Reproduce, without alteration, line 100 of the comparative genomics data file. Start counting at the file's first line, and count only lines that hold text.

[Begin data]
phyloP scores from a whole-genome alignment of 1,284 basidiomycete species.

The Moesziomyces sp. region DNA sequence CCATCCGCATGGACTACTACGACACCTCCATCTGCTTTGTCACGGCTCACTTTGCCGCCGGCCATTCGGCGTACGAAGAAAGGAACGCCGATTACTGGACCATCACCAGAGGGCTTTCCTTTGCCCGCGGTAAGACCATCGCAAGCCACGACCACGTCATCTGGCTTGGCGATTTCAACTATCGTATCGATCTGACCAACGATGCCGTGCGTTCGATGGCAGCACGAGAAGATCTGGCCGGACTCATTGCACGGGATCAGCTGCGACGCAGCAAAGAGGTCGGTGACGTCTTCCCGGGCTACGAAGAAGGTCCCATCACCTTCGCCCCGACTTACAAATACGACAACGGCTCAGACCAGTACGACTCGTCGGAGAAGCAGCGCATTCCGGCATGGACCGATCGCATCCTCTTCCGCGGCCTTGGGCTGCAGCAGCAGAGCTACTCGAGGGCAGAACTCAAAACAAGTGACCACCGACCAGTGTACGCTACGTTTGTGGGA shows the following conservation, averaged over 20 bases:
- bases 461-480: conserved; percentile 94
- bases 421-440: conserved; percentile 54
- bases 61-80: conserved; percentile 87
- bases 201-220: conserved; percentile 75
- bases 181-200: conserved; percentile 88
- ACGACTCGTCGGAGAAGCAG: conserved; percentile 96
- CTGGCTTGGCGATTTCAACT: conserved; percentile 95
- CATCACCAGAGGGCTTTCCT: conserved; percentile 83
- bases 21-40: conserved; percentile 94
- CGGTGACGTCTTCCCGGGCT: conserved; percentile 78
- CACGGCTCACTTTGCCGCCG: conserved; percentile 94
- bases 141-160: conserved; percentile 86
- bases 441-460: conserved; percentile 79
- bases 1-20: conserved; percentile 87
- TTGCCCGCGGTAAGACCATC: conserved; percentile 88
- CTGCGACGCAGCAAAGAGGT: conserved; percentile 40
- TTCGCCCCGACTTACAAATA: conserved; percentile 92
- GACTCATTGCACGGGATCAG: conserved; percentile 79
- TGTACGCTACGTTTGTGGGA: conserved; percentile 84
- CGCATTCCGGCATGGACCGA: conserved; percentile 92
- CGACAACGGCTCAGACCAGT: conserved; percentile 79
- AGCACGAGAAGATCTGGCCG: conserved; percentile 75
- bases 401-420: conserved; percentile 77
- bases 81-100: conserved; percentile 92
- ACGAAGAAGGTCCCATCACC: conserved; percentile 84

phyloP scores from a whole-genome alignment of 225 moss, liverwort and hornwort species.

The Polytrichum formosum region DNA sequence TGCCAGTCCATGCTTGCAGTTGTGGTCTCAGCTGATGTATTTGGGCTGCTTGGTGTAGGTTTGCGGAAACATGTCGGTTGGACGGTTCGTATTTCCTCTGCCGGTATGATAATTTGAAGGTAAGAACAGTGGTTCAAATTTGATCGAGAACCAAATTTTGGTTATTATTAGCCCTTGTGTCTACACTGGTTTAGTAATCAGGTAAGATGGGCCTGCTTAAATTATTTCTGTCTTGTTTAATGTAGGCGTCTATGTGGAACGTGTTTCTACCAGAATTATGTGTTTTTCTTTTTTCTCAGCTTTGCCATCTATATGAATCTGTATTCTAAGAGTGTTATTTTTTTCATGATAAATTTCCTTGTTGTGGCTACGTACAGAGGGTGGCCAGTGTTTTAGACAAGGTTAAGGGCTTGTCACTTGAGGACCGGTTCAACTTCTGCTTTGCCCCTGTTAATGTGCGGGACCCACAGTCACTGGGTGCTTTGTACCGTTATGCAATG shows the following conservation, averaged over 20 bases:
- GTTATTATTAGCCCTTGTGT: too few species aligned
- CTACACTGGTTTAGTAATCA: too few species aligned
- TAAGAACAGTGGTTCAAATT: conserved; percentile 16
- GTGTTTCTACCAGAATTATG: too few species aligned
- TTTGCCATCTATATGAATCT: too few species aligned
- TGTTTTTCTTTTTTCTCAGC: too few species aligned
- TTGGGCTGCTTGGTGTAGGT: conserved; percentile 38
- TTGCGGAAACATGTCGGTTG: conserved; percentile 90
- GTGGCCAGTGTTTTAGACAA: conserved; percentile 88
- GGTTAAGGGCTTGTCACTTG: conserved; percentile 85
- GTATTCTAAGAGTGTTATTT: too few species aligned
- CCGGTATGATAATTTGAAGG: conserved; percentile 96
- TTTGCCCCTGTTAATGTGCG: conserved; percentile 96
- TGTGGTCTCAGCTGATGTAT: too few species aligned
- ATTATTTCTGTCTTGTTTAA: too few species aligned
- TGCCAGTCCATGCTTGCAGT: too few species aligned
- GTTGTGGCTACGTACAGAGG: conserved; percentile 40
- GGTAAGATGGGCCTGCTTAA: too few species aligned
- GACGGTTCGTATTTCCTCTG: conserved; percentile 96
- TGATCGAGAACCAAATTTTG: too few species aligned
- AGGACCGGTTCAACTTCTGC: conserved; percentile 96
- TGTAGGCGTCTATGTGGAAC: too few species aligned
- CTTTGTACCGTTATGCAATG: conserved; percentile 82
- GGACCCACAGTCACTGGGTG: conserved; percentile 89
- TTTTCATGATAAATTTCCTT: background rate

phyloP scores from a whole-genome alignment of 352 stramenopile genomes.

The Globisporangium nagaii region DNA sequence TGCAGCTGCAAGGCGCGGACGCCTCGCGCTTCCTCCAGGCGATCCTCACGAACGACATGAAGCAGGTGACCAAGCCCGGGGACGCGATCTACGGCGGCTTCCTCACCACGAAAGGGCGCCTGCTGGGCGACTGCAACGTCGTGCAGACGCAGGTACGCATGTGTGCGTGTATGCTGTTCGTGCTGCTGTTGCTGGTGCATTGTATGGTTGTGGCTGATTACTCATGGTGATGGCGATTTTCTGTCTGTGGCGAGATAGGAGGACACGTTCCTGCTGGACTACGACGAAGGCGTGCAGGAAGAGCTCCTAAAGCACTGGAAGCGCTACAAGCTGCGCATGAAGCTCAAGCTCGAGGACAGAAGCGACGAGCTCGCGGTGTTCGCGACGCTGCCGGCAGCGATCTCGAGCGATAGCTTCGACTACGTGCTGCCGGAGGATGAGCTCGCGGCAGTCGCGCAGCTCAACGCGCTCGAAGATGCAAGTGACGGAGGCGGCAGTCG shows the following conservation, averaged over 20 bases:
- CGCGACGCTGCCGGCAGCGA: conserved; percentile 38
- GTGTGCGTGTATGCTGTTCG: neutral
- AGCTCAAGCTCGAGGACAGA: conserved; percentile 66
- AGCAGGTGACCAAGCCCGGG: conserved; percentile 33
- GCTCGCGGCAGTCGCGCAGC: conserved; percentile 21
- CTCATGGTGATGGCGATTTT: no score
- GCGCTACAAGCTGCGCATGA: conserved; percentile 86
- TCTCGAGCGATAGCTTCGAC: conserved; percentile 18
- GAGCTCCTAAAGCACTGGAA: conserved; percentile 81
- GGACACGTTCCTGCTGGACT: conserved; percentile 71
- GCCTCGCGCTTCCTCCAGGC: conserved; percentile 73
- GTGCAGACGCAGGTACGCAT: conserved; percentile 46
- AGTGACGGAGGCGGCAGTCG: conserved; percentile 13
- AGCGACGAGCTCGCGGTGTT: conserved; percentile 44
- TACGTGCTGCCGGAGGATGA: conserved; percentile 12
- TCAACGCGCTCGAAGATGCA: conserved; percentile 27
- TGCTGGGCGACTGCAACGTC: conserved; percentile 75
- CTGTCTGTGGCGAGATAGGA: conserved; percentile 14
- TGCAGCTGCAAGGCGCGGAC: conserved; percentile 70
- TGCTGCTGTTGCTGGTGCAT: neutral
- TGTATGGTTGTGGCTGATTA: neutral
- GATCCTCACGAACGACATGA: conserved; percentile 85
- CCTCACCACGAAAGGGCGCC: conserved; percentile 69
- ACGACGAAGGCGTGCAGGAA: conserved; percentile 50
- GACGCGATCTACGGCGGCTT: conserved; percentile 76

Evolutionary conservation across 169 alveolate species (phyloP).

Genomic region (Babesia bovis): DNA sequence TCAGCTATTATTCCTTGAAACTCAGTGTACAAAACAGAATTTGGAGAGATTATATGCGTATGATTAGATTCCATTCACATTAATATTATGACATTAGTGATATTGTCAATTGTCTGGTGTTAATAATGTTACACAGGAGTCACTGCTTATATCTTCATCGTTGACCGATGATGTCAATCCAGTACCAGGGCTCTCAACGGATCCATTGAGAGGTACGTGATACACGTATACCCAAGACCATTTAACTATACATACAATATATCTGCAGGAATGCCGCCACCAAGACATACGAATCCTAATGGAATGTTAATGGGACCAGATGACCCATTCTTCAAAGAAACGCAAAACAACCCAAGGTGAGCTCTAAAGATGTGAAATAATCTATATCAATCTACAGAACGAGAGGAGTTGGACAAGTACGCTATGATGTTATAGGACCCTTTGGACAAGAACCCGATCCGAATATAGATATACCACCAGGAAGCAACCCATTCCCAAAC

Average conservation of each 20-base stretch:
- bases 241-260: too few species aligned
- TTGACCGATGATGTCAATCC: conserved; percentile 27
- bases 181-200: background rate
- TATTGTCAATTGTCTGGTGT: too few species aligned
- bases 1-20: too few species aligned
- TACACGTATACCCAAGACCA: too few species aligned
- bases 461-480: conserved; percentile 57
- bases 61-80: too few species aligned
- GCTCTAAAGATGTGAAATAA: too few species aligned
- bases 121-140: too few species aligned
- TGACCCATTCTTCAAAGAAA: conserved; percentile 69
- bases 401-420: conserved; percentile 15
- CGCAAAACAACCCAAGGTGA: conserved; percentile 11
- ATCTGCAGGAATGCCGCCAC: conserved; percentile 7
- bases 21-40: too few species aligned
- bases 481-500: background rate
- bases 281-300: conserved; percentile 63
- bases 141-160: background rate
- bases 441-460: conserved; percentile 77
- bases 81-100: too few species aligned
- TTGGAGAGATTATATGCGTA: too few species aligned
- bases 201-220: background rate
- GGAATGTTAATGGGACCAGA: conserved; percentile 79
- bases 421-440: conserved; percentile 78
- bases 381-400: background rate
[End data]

- bases 481-500: background rate